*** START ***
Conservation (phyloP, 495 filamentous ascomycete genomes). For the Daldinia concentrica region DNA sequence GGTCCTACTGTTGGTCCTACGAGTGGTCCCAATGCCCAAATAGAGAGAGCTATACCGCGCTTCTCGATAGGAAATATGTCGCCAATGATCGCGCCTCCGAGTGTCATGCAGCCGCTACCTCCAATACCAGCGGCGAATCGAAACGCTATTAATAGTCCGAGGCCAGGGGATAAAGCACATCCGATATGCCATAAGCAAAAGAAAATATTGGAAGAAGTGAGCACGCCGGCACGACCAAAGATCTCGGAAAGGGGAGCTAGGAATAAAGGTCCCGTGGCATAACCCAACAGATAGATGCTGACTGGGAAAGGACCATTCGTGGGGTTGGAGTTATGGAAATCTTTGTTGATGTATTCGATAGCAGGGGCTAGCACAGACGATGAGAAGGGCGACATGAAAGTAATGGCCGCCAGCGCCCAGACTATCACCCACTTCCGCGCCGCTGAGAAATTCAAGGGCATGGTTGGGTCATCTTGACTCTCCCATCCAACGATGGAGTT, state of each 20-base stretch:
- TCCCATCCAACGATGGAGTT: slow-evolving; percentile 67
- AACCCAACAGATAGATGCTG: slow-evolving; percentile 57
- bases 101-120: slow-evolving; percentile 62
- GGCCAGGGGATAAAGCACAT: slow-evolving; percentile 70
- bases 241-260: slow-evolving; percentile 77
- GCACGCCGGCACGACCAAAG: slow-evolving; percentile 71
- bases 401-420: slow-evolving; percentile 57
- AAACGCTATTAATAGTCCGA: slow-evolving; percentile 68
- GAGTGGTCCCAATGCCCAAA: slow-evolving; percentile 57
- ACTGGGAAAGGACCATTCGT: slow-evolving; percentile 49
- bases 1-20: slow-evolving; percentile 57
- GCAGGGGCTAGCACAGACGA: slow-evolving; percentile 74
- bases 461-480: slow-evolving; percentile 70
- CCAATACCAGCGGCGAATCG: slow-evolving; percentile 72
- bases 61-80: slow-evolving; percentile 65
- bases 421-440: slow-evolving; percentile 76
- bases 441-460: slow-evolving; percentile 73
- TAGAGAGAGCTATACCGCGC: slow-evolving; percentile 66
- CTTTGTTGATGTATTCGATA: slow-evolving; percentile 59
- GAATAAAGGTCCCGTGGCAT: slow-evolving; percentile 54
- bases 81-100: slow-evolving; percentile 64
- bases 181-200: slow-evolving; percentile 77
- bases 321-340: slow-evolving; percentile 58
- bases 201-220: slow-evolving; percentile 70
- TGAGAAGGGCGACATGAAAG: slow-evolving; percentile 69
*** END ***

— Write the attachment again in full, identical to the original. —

Conservation (phyloP, 495 filamentous ascomycete genomes). For the Daldinia concentrica region DNA sequence GGTCCTACTGTTGGTCCTACGAGTGGTCCCAATGCCCAAATAGAGAGAGCTATACCGCGCTTCTCGATAGGAAATATGTCGCCAATGATCGCGCCTCCGAGTGTCATGCAGCCGCTACCTCCAATACCAGCGGCGAATCGAAACGCTATTAATAGTCCGAGGCCAGGGGATAAAGCACATCCGATATGCCATAAGCAAAAGAAAATATTGGAAGAAGTGAGCACGCCGGCACGACCAAAGATCTCGGAAAGGGGAGCTAGGAATAAAGGTCCCGTGGCATAACCCAACAGATAGATGCTGACTGGGAAAGGACCATTCGTGGGGTTGGAGTTATGGAAATCTTTGTTGATGTATTCGATAGCAGGGGCTAGCACAGACGATGAGAAGGGCGACATGAAAGTAATGGCCGCCAGCGCCCAGACTATCACCCACTTCCGCGCCGCTGAGAAATTCAAGGGCATGGTTGGGTCATCTTGACTCTCCCATCCAACGATGGAGTT, state of each 20-base stretch:
- TCCCATCCAACGATGGAGTT: slow-evolving; percentile 67
- AACCCAACAGATAGATGCTG: slow-evolving; percentile 57
- bases 101-120: slow-evolving; percentile 62
- GGCCAGGGGATAAAGCACAT: slow-evolving; percentile 70
- bases 241-260: slow-evolving; percentile 77
- GCACGCCGGCACGACCAAAG: slow-evolving; percentile 71
- bases 401-420: slow-evolving; percentile 57
- AAACGCTATTAATAGTCCGA: slow-evolving; percentile 68
- GAGTGGTCCCAATGCCCAAA: slow-evolving; percentile 57
- ACTGGGAAAGGACCATTCGT: slow-evolving; percentile 49
- bases 1-20: slow-evolving; percentile 57
- GCAGGGGCTAGCACAGACGA: slow-evolving; percentile 74
- bases 461-480: slow-evolving; percentile 70
- CCAATACCAGCGGCGAATCG: slow-evolving; percentile 72
- bases 61-80: slow-evolving; percentile 65
- bases 421-440: slow-evolving; percentile 76
- bases 441-460: slow-evolving; percentile 73
- TAGAGAGAGCTATACCGCGC: slow-evolving; percentile 66
- CTTTGTTGATGTATTCGATA: slow-evolving; percentile 59
- GAATAAAGGTCCCGTGGCAT: slow-evolving; percentile 54
- bases 81-100: slow-evolving; percentile 64
- bases 181-200: slow-evolving; percentile 77
- bases 321-340: slow-evolving; percentile 58
- bases 201-220: slow-evolving; percentile 70
- TGAGAAGGGCGACATGAAAG: slow-evolving; percentile 69